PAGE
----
What to Do If You Become a Victim of Police Brutality?

Two Toronto firms, one focusing on police brutality and the other on personal injury, give advice on what are the next steps you should take if you find yourself the victim of police brutality or abuse.

What Can You Do If You Are a Victim of Police

Grillo Law and Edson Legal

September 9, 2020 08:00 AM

Getting a fair recovery in a case that involves a law enforcement official can be difficult. You must prove that the police officer misbehaved in his or her line of duty, and it resulted in your injuries. It would be a wise decision to retain an experienced police brutality lawyer who will help you understand the next steps you need to take to protect your legal rights. Police brutality is illegal, and if you or a loved one has sustained injuries after a police officer’s misconduct, there are several steps you can take to pursue your case.

Get Medical Help First

If the arrest or use of excessive force has resulted in injuries, the police are required to get the injured person the medical care they need, unless doing so puts them at risk of being injured. Additionally, an individual in police custody has a right to adequate medical care. Failure to provide reasonable medical care is illegal, and the law enforcement officers may be held accountable for deliberate harm to another. Negligence may lead to a court case.

If a police officer fails to call 911, get you a doctor, or offer any first aid, you should request medical care yourself. It’s important that you record the exact time you asked to see a doctor. If you made several requests for a doctor and they were all declined or not acted upon fast enough, you need to record this as well as it will be crucial evidence for your case.

On the other hand, if you were not taken in by the police, but you experienced injuries after excessive force, you should go to the emergency room yourself or call your doctor as soon as possible. Getting prompt medical care is not only important for your health and recovery but will also provide critical evidence needed to support your case. You will need to prove that the police did act with excessive force and this resulted in your injuries. Your police brutality lawyer will gather all the medical records to prove the extent of your injuries.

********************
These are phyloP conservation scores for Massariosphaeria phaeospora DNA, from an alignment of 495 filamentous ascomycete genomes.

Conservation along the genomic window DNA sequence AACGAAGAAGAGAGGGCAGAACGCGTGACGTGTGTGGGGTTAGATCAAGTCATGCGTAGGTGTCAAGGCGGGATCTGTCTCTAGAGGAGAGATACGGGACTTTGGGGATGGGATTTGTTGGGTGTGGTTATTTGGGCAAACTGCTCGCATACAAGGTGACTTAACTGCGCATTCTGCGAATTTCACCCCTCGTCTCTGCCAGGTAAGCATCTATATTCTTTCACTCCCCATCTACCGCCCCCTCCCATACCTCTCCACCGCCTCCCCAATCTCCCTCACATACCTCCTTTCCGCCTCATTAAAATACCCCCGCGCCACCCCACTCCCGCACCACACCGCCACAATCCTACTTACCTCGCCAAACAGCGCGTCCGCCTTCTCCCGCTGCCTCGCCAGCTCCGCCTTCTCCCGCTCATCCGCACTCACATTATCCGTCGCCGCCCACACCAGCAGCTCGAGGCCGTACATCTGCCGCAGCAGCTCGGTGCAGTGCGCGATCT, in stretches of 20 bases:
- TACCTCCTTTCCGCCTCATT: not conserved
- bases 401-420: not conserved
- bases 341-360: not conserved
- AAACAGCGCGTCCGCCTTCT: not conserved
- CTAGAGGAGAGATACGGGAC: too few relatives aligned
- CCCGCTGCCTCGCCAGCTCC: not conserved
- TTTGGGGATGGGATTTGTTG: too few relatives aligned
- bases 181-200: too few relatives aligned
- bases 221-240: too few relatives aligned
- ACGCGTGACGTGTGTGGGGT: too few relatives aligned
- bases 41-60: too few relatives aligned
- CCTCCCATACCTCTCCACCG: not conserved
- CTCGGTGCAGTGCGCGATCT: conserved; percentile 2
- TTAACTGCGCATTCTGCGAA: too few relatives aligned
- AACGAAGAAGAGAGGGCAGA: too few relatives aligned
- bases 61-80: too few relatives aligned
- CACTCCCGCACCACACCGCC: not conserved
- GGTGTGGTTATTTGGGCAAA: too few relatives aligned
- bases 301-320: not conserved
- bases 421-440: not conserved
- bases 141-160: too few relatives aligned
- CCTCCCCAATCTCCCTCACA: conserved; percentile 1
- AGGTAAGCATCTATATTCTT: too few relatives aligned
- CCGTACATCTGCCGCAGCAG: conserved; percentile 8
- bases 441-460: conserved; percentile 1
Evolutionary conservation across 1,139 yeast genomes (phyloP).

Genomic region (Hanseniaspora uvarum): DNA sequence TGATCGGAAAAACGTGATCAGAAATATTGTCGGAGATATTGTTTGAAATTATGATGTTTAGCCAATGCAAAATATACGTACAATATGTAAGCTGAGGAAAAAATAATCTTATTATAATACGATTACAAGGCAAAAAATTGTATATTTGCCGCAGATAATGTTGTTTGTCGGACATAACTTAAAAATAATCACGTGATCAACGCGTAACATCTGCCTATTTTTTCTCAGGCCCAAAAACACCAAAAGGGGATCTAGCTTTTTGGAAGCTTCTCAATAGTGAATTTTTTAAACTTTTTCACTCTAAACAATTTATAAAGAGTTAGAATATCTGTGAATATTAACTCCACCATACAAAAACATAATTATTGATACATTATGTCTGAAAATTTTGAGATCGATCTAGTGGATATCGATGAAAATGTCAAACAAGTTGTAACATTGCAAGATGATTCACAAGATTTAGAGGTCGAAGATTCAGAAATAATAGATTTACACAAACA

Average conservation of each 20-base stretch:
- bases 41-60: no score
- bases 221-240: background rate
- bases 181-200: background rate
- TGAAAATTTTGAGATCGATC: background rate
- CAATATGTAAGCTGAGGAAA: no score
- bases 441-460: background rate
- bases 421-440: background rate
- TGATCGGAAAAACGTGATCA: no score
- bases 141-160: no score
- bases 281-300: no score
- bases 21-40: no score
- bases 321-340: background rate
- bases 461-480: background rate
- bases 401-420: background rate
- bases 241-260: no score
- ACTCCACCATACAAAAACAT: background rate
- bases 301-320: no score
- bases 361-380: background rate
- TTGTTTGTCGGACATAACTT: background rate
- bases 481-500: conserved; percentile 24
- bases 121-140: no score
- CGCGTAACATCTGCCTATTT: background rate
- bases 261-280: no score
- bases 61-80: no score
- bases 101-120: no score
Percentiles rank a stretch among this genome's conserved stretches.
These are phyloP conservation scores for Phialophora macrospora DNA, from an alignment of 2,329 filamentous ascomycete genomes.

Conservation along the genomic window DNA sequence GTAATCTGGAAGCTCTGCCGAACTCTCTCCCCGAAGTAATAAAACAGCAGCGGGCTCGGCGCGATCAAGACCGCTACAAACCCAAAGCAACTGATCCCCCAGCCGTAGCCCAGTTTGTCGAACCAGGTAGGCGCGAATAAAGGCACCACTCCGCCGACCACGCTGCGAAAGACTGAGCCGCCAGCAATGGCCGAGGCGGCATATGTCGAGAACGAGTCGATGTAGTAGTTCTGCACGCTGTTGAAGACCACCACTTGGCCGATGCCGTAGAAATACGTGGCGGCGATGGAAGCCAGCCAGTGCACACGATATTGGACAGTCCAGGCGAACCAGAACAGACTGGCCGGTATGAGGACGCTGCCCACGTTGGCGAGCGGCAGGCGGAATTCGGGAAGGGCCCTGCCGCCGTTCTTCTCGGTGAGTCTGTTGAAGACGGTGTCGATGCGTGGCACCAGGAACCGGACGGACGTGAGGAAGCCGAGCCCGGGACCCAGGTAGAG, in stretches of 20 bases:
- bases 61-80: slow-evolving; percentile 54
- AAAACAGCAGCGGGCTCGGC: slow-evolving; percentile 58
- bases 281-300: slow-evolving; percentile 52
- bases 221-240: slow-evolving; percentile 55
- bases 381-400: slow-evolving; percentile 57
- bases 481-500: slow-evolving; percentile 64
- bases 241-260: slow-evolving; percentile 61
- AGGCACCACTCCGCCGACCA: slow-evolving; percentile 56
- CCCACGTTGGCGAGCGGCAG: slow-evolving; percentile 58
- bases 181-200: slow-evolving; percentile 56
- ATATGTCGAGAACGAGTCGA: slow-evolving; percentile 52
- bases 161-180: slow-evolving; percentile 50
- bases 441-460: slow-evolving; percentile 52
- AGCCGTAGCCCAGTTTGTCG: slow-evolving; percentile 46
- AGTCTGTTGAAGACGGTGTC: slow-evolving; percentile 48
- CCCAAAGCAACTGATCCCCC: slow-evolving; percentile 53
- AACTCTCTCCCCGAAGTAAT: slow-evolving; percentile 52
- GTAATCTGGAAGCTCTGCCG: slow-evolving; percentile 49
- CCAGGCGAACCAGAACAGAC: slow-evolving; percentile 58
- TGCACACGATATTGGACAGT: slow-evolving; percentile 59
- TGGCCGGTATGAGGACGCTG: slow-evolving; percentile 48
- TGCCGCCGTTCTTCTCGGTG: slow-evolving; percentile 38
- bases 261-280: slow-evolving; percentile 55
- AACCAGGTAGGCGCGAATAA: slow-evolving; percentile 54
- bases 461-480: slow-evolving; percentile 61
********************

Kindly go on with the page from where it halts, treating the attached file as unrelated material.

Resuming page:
Documenting The Police Brutality Incident

When it comes to personal injury cases, your memory may fail and as a result, you may lose your chance to get fair and full compensation. That’s why it is highly recommended to document everything starting when the police brutality incident occurred to the days and even weeks that follow. Some critical information you’ll need to document includes:

  • The names and badge numbers of the police officers involved in the incident (including those who witnessed the incident)
  • The date, time, and location of the incident
  • The injuries you sustained (take photos)
  • How your life has been impacted by the police brutality incident (you may record this in your journal)

Most importantly, work with your personal injury lawyer to protect all other evidence that may support your case. If the police brutality incident happened in a public place, there’s a high chance that video surveillance may have captured the incident. However, this footage may be in the hands of the police station or nearby homes and businesses. Since you may not have any access to these videos, your lawyer can help serve a legal notice to the relevant parties that will prevent them from tampering with any evidence that can be used in your case.

Filing A Complaint To The OIPRD

The Office of the Independent Police Review Director (OIPRD) is an independent organization that was set aside to handle complaints about police in Ontario. First, you will have to submit your complaint to the OIPRD by signing a form that indicates you have agreed to follow due process. Signing this complaint form will enable the members of the OIPRD to begin looking into the case.